The tea party scored a victory in Nebraska’s Republican Senate primary, a win that groups tied to the limited-government movement are banking will boost momentum heading into the heart of the 2014 nomination calendar.
Ben Sasse, who the Associated Press declared the winner, was backed by such tea party leaders as Sen. Ted Cruz of Texas and former Alaska Governor Sarah Palin. National groups aligned with the tea party also endorsed him in the race to fill the seat of retiring Sen. Mike Johanns, a Republican.
Nebraska's primary, as well as one held today in West Virginia, will be followed by others on May 20 and June 3 that will draw more national attention and carry greater consequence.
Those primaries in Kentucky, Idaho, Georgia and Mississippi will reveal how much of a threat tea party candidates pose to traditional Republicans trying to win control of the Senate in November’s election.
National Republican leaders are seeking to avoid the selection of untested, tea party-aligned candidates who could hurt their chances to win the chamber, as happened in the 2010 and 2012 elections. The party needs a net gain of six seats to oust the Democratic majority in the Senate.
In 2012, Sen. Richard Lugar of Indiana, a six-term Republican, lost in a primary to a tea party-backed candidate, who was then defeated in the general election by Democrat Joe Donnelly. Two years earlier, then-Rep. Mike Castle of Delaware was beaten in a Republican Senate primary by Christine O’Donnell, a tea party favorite who during the general election campaign was forced to deny she was a witch. She lost to a Democrat.
The nonpartisan Cook Political Report in Washington rates Nebraska as "solid Republican" in this year's election, so Sasse is likely to prevail in November. Lawyer Dave Domina, 63, won the Democratic primary for the seat in a state where President Barack Obama took just 38 percent of the vote in 2012.
Sasse, 42, a former assistant secretary of health and human services in George W. Bush's administration who now serves as president of Midland University in Fremont, Neb., represented one of the best opportunities for the tea party to claim a win in a contested Senate primary this year.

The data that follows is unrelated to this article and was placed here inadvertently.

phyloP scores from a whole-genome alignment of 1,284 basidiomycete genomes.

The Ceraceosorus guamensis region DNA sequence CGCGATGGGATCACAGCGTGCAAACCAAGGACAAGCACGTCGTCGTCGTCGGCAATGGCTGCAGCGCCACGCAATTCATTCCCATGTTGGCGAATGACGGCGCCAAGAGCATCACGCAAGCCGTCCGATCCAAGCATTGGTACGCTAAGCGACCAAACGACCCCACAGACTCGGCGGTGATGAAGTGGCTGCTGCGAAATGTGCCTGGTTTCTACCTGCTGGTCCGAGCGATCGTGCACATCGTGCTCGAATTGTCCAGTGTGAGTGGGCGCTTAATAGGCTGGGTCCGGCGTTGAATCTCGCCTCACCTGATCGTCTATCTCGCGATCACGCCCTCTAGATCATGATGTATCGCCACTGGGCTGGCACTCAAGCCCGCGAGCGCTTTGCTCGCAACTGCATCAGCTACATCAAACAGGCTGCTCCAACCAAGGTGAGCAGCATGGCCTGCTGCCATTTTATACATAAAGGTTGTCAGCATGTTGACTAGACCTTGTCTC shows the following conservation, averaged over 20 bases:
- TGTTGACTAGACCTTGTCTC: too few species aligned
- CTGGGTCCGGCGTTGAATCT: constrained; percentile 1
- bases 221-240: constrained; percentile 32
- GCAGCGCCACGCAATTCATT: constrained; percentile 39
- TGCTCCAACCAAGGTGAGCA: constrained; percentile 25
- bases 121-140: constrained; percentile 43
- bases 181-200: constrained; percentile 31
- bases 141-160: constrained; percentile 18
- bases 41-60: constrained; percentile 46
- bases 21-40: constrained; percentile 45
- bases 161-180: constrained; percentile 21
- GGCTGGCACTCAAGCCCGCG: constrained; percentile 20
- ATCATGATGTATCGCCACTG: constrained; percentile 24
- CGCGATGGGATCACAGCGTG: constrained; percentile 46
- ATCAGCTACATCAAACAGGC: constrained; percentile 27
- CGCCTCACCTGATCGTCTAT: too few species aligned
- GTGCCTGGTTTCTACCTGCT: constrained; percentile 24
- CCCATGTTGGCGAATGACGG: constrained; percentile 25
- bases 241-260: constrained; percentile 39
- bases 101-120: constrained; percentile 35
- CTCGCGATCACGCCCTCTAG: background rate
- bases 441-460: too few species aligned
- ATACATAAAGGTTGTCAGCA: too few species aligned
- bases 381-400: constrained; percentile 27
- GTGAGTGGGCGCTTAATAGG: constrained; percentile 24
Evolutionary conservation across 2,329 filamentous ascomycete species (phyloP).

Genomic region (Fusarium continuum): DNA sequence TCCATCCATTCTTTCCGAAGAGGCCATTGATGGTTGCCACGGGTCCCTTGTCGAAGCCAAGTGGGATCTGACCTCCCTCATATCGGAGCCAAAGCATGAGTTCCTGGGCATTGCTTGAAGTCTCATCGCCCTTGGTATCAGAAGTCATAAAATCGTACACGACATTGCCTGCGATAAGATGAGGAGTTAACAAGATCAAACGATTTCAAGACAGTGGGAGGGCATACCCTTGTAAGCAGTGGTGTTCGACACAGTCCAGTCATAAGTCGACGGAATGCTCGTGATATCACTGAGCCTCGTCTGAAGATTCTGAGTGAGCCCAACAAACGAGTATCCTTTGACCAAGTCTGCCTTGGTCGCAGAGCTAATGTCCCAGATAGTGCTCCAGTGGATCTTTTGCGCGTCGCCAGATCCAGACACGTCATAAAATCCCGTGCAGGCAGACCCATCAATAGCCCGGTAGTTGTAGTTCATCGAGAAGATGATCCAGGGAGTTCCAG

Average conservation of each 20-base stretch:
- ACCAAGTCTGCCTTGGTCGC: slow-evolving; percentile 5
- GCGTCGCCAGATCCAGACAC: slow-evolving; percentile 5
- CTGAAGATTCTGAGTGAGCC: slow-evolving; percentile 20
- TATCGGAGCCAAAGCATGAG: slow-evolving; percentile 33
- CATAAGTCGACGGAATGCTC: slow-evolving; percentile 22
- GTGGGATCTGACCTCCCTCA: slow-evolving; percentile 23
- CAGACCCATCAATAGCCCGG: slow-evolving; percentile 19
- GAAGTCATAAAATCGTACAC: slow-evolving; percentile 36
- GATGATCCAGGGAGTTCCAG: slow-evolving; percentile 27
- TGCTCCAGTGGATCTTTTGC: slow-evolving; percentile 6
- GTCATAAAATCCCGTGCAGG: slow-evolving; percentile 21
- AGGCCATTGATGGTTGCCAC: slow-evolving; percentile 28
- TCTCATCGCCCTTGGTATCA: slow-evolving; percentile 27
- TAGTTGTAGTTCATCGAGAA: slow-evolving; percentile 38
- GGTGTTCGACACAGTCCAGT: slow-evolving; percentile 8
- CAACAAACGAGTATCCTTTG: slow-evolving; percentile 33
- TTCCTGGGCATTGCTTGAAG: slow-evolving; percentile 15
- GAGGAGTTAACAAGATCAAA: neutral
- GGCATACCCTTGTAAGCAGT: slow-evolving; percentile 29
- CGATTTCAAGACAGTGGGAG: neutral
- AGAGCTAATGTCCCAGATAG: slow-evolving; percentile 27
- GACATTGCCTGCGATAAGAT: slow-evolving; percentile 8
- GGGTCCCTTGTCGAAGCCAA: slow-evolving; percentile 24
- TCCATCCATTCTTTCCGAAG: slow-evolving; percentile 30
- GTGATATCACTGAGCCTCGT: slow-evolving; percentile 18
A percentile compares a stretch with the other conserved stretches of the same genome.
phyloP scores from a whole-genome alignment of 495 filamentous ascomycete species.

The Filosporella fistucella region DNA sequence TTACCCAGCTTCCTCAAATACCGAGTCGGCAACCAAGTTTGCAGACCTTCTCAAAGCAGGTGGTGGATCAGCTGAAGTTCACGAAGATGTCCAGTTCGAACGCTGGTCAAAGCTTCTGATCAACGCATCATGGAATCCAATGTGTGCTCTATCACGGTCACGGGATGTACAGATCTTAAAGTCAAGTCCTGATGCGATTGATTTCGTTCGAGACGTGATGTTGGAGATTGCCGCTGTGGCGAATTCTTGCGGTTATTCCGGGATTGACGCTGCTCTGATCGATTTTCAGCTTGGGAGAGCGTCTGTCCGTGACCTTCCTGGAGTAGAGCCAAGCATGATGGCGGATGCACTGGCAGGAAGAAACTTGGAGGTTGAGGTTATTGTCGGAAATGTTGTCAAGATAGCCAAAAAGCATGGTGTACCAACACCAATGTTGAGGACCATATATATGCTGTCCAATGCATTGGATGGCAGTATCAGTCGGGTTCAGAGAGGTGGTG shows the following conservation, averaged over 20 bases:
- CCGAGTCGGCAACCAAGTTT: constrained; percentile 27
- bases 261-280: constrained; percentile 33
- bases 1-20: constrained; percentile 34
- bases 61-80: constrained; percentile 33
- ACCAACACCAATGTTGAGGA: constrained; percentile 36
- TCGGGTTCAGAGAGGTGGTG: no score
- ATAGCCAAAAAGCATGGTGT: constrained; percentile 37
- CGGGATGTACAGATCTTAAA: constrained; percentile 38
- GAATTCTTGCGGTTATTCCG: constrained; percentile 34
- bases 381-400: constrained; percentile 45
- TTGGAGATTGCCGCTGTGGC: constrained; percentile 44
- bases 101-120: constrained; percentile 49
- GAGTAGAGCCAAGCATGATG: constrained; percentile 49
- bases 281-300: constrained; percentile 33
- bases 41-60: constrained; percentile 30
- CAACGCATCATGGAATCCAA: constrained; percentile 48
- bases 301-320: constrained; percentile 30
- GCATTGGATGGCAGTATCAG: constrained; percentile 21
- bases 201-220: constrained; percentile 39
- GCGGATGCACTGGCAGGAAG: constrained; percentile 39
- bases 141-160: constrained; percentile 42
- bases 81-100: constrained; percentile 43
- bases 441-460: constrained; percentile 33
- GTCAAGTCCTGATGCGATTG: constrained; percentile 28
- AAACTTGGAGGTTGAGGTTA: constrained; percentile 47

Republican incumbents have had plenty of intra-party challengers this year, although most of the tea party-aligned candidates in those races have failed to spark the kind of electoral excitement their predecessors did in 2010 and 2012.
With 87 percent of precincts reporting, Sasse had 49.7 percent of the vote in the five-candidate field. He was followed by banking executive Sid Dinsdale, 61, at 22.1 percent and former state Treasurer Shane Osborn, 39, at 21.3 percent. Two others were splitting the remainder.
Besides Cruz and Palin, Sasse was endorsed by three top Washington-based groups aligned with the tea party: the Club for Growth, FreedomWorks and the Senate Conservatives Fund. He was also backed by the Nebraska Farm Bureau, a coveted endorsement in a state with a large agriculture presence.
Those outside groups brought added intensity and divisiveness to the race.
In the final week of the campaign, the Club for Growth ran a television ad hammering Dinsdale for giving "thousands of dollars in campaign donations to Democrats" and for saying he would "always vote to raise the national debt level."
A week ago, the tea party lost the first round of key Republican primary fights when North Carolina House Speaker Thom Tillis won his state's Senate primary by defeating candidates aligned with the movement.
That win allowed the party to avoid a potentially expensive and divisive runoff, and it is now focused on a November race against vulnerable Democratic incumbent Sen. Kay Hagan.
Support for the tea party within the Republican Party is on the decline. About four in 10 Republicans classify themselves as tea party supporters, down from 61 percent in November 2010, according to a Gallup poll released last week.
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